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Editorial: Difficult gratitude

As Thanksgiving approaches this year, we recognize the difficulty of determining for what we should be grateful. As news from the tragedies in Paris and Beirut continues to trickle out, as governors of 26 states and counting have refused to accept Syrian and Iraqi refugees — privileging fear over shared humanity — and as events at the University of Missouri, Yale, Brown and countless campuses across the country painfully demonstrate the power of structural racism, calls for gratitude seem untimely at best and insensitive and tasteless at worst. The world, as it stands, makes it hard to give thanks.

Gratitude has often stifled social change and advancement, stalled the persistent push for progress and served as an expression of contentedness with “the way things are.” Appeals for gratitude can frequently be framed as the conservative counterweight to discussions of privilege. They can be seen as a means of silencing a marginalized group and a call for complacency through their implicit suggestion that the status quo is satisfactory.

Commentators who have opposed recent student protests on college campuses have used notions of gratitude to question the demands of activists, arguing that their general good fortune renders their pleas misguided and meaningless. But neither well-furnished facilities nor the privilege of education offsets racism and threats of violence on campus.

Not only does gratitude appear to be incongruous with the turmoil of today, but it also seems to serve as a force of stasis and inaction when urgency and exertion are most in need. A system must stop being appreciated in order to create meaningful change and improvement. Progress is the mobilization of collective dissatisfaction. As our social and political institutions continue to grapple with the same habitual problems with few gains to be made, we must ask to whom we should be grateful, and for what and why?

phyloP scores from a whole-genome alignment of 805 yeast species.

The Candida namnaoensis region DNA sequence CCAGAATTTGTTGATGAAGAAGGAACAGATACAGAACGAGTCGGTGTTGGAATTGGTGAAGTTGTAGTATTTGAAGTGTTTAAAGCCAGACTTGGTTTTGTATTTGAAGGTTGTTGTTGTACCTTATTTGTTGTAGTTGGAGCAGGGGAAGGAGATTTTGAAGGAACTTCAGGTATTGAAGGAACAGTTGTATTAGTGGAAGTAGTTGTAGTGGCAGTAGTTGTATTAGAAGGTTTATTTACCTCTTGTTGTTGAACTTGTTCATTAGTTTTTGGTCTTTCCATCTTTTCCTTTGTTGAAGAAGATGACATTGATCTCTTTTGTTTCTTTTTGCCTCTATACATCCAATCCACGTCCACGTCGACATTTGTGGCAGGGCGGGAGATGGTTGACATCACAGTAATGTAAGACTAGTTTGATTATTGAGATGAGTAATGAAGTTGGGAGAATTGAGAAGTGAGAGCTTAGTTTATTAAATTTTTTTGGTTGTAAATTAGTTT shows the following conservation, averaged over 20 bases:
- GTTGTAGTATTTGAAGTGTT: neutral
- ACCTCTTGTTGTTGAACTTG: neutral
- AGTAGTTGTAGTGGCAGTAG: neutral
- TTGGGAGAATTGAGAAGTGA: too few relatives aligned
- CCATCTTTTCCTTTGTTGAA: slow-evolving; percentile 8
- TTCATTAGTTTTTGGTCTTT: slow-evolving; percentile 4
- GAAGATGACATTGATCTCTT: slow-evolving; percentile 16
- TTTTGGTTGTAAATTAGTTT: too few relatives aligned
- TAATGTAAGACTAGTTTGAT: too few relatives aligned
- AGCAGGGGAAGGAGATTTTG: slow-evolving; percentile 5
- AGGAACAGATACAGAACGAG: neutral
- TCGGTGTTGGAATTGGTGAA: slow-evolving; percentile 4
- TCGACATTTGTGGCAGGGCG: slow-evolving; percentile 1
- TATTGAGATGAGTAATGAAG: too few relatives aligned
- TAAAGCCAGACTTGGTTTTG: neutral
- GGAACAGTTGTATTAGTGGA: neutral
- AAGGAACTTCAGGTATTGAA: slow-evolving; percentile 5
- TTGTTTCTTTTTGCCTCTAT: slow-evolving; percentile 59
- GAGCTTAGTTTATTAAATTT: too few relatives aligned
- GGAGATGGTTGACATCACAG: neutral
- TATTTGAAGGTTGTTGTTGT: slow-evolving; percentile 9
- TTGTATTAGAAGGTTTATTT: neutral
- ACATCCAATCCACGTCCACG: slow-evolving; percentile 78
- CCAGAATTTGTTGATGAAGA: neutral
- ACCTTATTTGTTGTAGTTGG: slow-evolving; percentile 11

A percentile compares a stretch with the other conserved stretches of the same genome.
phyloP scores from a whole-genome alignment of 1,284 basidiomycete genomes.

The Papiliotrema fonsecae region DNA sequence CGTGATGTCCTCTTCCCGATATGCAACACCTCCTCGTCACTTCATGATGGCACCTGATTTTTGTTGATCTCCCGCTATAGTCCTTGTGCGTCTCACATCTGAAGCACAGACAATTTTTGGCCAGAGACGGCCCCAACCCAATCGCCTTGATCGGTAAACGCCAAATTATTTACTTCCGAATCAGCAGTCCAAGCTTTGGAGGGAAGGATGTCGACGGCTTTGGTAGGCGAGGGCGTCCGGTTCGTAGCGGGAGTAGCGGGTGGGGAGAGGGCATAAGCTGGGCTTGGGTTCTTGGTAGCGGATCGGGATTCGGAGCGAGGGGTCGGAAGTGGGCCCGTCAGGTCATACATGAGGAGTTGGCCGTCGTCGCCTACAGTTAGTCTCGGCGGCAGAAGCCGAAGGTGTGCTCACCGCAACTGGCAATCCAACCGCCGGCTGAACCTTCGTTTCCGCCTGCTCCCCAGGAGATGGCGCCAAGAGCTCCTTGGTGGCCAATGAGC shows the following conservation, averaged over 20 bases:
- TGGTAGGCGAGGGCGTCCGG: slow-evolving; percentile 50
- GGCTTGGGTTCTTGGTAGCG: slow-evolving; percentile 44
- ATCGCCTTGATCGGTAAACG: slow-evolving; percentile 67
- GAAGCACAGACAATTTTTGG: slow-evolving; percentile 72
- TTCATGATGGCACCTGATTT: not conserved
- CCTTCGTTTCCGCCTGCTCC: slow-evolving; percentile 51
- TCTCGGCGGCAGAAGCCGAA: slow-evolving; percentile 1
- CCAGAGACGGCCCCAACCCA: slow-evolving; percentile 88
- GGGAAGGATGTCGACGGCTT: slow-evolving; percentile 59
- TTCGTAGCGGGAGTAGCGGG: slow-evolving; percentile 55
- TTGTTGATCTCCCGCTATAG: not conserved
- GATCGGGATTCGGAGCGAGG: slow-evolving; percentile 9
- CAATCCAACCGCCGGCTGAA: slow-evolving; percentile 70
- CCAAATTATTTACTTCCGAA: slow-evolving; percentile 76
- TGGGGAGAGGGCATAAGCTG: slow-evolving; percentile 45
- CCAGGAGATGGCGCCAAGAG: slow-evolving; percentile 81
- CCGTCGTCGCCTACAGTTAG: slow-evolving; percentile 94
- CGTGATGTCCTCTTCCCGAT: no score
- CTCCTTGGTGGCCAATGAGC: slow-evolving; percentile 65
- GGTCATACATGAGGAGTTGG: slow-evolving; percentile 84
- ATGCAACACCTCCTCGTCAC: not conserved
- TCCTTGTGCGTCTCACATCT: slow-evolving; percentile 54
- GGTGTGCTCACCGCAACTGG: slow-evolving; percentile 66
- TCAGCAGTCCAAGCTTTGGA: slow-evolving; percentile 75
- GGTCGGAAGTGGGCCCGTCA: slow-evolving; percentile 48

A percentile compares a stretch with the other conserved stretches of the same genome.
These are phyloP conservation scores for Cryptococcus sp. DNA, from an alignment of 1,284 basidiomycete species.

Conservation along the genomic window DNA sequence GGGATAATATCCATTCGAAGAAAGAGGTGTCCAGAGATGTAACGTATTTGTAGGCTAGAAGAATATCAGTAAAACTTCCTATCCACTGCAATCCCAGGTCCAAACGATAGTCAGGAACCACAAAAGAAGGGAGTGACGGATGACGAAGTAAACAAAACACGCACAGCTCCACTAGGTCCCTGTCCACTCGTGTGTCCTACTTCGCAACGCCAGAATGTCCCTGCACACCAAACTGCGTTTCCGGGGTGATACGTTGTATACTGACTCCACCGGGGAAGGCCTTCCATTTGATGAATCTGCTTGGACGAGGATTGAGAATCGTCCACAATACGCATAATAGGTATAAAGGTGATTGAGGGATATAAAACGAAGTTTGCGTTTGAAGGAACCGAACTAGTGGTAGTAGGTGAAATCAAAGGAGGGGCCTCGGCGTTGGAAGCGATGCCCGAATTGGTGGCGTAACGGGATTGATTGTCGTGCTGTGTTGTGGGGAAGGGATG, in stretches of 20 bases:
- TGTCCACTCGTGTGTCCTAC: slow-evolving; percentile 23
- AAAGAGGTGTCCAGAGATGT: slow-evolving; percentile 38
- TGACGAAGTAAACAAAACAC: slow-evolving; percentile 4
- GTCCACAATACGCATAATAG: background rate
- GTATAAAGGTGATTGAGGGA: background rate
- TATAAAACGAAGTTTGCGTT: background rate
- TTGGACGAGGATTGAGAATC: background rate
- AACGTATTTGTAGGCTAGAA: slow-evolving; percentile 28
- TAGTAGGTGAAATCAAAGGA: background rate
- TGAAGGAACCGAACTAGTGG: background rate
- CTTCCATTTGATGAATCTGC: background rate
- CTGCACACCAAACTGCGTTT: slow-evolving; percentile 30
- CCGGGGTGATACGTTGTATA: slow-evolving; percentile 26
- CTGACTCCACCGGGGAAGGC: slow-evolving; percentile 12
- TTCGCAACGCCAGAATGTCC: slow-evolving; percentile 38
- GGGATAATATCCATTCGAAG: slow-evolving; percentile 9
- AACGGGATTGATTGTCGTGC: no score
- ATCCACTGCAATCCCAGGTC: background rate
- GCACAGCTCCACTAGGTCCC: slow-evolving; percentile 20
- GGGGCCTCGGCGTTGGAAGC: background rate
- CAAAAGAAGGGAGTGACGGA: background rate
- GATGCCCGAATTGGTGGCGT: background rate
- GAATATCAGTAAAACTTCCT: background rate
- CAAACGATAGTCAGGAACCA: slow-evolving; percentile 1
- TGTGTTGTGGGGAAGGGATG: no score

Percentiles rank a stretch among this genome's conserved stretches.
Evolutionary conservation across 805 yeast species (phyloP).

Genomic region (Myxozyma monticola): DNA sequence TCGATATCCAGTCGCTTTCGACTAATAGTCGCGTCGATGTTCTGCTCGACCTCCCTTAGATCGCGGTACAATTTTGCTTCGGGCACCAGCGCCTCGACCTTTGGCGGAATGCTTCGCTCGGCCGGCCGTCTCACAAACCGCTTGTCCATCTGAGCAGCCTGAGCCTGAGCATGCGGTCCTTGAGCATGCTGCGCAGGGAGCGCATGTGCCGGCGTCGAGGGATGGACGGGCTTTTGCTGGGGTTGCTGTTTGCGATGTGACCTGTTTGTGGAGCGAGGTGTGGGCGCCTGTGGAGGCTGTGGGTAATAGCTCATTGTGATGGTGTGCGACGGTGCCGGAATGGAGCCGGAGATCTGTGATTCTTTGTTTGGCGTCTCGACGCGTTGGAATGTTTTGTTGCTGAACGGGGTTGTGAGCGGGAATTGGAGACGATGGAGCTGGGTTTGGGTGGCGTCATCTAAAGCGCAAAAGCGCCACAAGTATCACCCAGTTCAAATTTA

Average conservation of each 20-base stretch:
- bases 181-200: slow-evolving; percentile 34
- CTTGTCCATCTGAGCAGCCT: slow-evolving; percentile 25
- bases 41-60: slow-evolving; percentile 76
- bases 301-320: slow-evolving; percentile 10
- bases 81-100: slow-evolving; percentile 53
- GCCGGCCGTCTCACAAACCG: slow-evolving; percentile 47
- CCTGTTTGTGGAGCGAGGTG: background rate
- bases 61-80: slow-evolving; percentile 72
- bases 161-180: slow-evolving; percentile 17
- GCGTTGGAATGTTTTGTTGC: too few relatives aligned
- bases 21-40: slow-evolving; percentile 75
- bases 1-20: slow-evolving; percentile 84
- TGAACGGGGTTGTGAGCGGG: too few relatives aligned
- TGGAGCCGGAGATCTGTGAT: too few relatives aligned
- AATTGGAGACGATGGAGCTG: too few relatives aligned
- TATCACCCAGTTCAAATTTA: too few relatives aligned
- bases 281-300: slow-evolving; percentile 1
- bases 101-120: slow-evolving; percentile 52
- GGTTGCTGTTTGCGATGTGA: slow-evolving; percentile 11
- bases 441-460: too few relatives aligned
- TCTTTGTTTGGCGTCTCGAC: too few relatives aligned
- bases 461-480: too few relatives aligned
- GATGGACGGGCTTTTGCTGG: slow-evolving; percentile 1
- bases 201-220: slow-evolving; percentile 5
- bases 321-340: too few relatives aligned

Yet despite the pressing issues that never seem to vanish, we believe in the importance of recognizing and appreciating all that makes us strive to overcome them. Though it is easy to forget our luck in moments of pain and injustice, it remains important to retain the capacity for thankfulness while suffering.

Be thankful for a kind word or gesture, for moments of understanding. Be thankful for feelings of solidarity and the possibility of progress. And be thankful for all that leads us to imagine a better future. In a world still full of hate, bigotry, violence, ignorance and, above all, inertia, we believe in the everlasting value of taking the time to reflect and express gratitude for the ideas, values and feelings that remain separate from the darkness.

Editorials are written by The Herald’s editorial page board: Emma Axelrod ’18, Eben Blake ’17 and Aranshi Kumar ’17. Send comments to



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